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Suppose that $(a_n)$ is a sequence of real numbers such that series: $\sum_{n=1}^\infty \frac{a_n}{n}$ is convergent. Show that the sequence: $$b_n=\frac{ \sum_{j=1}^n a_j}{n}$$ is convergent and find its limit.

I try to solve it by Stolz theorem, but no success.

Source (http://vjimc.osu.cz/hist/j16problems1.pdf)

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1 Answer 1

Hint: Apply Cesàro to $$b_n=A_n-\frac1n\sum_{j=1}^{n-1}A_j,\qquad A_j=\sum_{k=1}^j\frac{a_k}k.$$

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Can anyone give more detail, please? –  user44636 Jun 18 at 10:38
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Sure--as soon as you explain what is blocking you. –  Did Jun 18 at 11:40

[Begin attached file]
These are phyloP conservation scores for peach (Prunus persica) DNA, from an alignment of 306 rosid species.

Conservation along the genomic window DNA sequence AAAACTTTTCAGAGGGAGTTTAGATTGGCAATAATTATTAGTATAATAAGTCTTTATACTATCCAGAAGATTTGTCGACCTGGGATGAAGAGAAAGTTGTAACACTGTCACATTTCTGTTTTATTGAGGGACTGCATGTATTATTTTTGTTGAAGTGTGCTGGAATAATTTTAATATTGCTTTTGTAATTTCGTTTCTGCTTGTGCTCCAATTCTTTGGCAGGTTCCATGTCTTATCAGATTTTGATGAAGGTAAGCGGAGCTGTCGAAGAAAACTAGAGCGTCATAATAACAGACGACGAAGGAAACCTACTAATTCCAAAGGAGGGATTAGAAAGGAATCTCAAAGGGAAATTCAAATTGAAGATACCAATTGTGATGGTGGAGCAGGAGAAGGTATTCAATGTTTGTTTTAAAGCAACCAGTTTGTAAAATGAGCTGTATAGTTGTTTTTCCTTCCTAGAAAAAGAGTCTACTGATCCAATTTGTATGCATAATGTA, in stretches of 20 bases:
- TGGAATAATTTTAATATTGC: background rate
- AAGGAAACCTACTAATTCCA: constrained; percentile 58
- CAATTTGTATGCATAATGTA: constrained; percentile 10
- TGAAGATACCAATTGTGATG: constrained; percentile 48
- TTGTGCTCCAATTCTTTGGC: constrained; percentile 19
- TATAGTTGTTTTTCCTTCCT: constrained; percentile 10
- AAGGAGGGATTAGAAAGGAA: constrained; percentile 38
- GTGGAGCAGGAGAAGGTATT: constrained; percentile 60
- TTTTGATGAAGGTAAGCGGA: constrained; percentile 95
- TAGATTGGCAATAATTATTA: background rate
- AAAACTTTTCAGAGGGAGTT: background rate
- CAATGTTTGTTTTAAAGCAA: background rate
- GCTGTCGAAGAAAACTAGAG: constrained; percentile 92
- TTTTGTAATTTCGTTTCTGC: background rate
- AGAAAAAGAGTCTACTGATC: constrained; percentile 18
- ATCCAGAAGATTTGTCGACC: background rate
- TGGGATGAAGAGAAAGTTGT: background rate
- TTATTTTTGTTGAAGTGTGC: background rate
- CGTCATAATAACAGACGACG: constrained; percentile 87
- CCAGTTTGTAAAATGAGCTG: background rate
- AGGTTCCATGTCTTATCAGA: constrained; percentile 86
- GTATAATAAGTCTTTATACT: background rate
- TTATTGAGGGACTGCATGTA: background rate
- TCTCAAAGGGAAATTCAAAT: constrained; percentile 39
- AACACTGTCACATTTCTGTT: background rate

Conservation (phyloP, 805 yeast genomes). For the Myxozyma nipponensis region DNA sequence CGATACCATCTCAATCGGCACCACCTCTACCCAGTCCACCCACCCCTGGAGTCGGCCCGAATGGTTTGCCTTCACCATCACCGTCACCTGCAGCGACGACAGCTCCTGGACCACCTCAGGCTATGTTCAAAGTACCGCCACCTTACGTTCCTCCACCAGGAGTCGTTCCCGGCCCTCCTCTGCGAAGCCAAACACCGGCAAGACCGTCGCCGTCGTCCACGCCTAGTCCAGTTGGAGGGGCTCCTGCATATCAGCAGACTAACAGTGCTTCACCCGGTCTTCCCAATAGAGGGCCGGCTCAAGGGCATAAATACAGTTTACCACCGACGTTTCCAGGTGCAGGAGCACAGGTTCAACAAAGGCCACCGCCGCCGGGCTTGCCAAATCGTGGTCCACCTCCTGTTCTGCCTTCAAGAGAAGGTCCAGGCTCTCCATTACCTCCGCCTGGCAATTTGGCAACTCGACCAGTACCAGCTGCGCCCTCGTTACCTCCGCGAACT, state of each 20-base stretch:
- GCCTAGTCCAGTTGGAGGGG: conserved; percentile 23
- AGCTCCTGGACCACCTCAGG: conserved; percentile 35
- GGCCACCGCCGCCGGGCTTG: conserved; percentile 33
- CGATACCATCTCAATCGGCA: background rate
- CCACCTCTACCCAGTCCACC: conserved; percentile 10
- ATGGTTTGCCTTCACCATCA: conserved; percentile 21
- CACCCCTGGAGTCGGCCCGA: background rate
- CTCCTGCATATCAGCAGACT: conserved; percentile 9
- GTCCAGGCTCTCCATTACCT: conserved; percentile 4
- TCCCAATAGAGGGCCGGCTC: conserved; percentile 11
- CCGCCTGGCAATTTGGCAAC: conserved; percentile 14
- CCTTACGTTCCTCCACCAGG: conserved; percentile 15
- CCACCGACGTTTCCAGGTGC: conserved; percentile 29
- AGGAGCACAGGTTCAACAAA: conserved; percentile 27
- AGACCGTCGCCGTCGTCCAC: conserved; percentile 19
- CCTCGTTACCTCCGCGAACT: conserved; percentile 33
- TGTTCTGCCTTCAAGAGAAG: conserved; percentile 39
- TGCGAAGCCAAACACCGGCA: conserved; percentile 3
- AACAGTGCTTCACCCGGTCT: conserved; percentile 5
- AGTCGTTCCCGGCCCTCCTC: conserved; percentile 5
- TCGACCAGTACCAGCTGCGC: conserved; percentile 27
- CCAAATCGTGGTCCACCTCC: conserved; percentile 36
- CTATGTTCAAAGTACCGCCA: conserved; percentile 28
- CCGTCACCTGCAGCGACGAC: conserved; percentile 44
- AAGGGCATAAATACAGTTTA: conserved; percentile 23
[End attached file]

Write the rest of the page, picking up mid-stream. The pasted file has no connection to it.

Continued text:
Following Did's hint one should rewrite $b_n$ as $\frac{1}{n} (nA_n - \sum_{j=1}^{n-1}A_j)$ and try to find limit of the sequence $(nA_n - \sum_{j=1}^{n-1}A_j)$, but I can't do it. –  user44636 Jun 18 at 12:40
    
No, one is not supposed to find the limit of $nA_n-\sum\limits_{j=1}^{n-1}A_j$ (what gave you this idea?), simply the limit of $A_n-\frac1n\sum\limits_{j=1}^{n-1}A_j$. That $A_n$ converges is a hypothesis. So what is left is to show that $\frac1n\sum\limits_{j=1}^{n-1}A_j$ also converges and to identify its limit--and for this I provided the hint: Cesàro. (Say, did you check the link?) –  Did Jun 18 at 12:43
    
Yes, I've checked the link. Thanks, Did, for details, now everything is clear. –  user44636 Jun 18 at 13:04

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